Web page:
Larry Walsh on biking: Rail-trail deals that are hard to beat

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The Western Maryland Scenic Railroad offers bicyclists an opportunity to ride the rails and a trail.

The railroad, based in Cumberland, Md., departs from the former Western Maryland Railway station for a16-mile, hour-long ride to Frostburg. The tracks parallel the Great Allegheny Passage, the 150-mile multipurpose trail that begins in Cumberland and ends at the fountain in Point State Park.

There’s room for only 10 bikes in the baggage car, so reservations are a must. The fee is $5 per bike.

The train gives bicyclists several options:

• They can ride the train to Frostburg and cycle back to Cumberland.

• They can park in Frostburg, pedal down to Cumberland and ride the train back up.

• They also can bike down 24 miles from Deal, the highest point on the passage at 2,390 feet, or 32 miles from Meyersdale, and take the train back up to Frostburg.

Taking the train saves a climb up the passage’s steepest segment. Although the grade is less than 2 percent, it requires near-constant pedaling. Coming down, of course, is a breeze. Locals call it the “Cumberland Coast.”

Bicyclists who start in Deal or Meyersdale should arrive in Cumberland by 11 a.m. That provides enough time to buy train tickets and load the bikes. The conductor secures each bike in the baggage car and covers it with a moving pad.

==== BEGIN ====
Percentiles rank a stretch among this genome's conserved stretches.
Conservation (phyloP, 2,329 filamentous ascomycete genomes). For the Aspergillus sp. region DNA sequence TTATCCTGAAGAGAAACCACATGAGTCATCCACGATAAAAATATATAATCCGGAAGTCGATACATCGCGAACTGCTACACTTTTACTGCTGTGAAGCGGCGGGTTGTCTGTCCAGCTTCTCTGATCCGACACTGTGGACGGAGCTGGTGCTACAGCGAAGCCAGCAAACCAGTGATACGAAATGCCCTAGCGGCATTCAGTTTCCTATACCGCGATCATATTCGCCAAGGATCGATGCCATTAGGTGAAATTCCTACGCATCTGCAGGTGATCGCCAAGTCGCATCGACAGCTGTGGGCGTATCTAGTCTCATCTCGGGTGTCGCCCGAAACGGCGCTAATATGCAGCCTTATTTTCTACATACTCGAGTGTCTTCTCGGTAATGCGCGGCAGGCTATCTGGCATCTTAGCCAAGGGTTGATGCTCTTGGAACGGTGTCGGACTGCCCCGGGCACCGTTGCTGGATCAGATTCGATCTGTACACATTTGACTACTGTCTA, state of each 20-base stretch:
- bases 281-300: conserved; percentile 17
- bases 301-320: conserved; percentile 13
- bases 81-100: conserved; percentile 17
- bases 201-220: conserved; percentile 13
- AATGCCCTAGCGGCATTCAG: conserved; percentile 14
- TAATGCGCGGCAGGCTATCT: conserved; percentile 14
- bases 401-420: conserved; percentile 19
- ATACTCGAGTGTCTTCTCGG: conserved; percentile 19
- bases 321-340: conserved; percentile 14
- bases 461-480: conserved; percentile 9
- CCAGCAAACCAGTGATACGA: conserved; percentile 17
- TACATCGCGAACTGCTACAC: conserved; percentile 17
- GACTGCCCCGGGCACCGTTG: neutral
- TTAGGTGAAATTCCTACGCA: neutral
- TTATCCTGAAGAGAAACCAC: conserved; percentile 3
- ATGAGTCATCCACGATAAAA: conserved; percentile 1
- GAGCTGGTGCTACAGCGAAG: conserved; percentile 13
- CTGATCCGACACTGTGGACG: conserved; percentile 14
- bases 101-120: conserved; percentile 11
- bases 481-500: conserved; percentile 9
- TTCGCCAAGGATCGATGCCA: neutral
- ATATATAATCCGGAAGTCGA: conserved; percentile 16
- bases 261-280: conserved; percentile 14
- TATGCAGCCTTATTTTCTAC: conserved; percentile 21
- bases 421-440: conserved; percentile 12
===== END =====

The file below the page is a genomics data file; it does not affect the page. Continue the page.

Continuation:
The classic steam locomotive, known as “Mountain Thunder,” puffs its way up the 1,227-foot vertical climb to Frostburg. Along the way it passes the Bone Cave that was discovered in 1912 and excavated by the National Museum of Natural History at the Smithsonian Museum.

It then cuts through the Narrows, a mile-long, 900-foot high gorge between Haystack and Wills Mountains.

It sweeps around Helmstetters Curve, a one-half mile curve which provides excellent views of the train as well as the Cumberland Valley before it heads into the 914-foot long Brush Tunnel under Piney Mountain.

During its 90-minute layover in Frostburg, a vintage turntable is used to turn the locomotive around for the return trip to Cumberland. Passengers have an opportunity to buy lunch or shop.

Those who want to visit Main Street in Frostburg have to hike up a steep street or climb 88 wooden steps.

Fares are $35 for adults, $33 for seniors 60 and older and $18 for children 12 and younger. Children 2 and younger need a ticket but ride free when not occupying a seat. Santa Claus will be on board from Nov. 28 to Dec. 21.

There are special discounts for active and retired military and AAA members.

Reservations are recommended, and they are required in October for fall-foliage trips. Murder mystery and other special excursions are designed for adult audiences.

Fares include entertainment, dinner and a gratuity.

The train operates Friday through Sunday in September, Tuesday through Sunday in October, weekends in November and Friday through Sunday for the first three weekends in December.

If you’d like to join the engineer and fireman in the cab of the locomotive, there’s room for two for an additional cost.

There are a variety of B&Bs, guest houses and hotels in and around Cumberland (www.visitcumberland.org) and Meyersdale (www.visitmeyersdale.com).

Shuttle services are available at the Cumberland Trail Connection (www.CTCBikes.com) and Get Out and Play Outfitters (www.getoutandplayoutfitters.com), both in Cumberland.

Because the railroad and the station are tenants of Canal Place, they have no control over the parking prices that are posted on the property.

There are, however, a number of free parking spaces within a short walking distance from the station.

For those arriving by car, that is one more reason to arrive early.

Information: www.wmsr.com; 1-800-872-4650.

Larry Walsh writes about recreational bicycling for the Post-Gazette.


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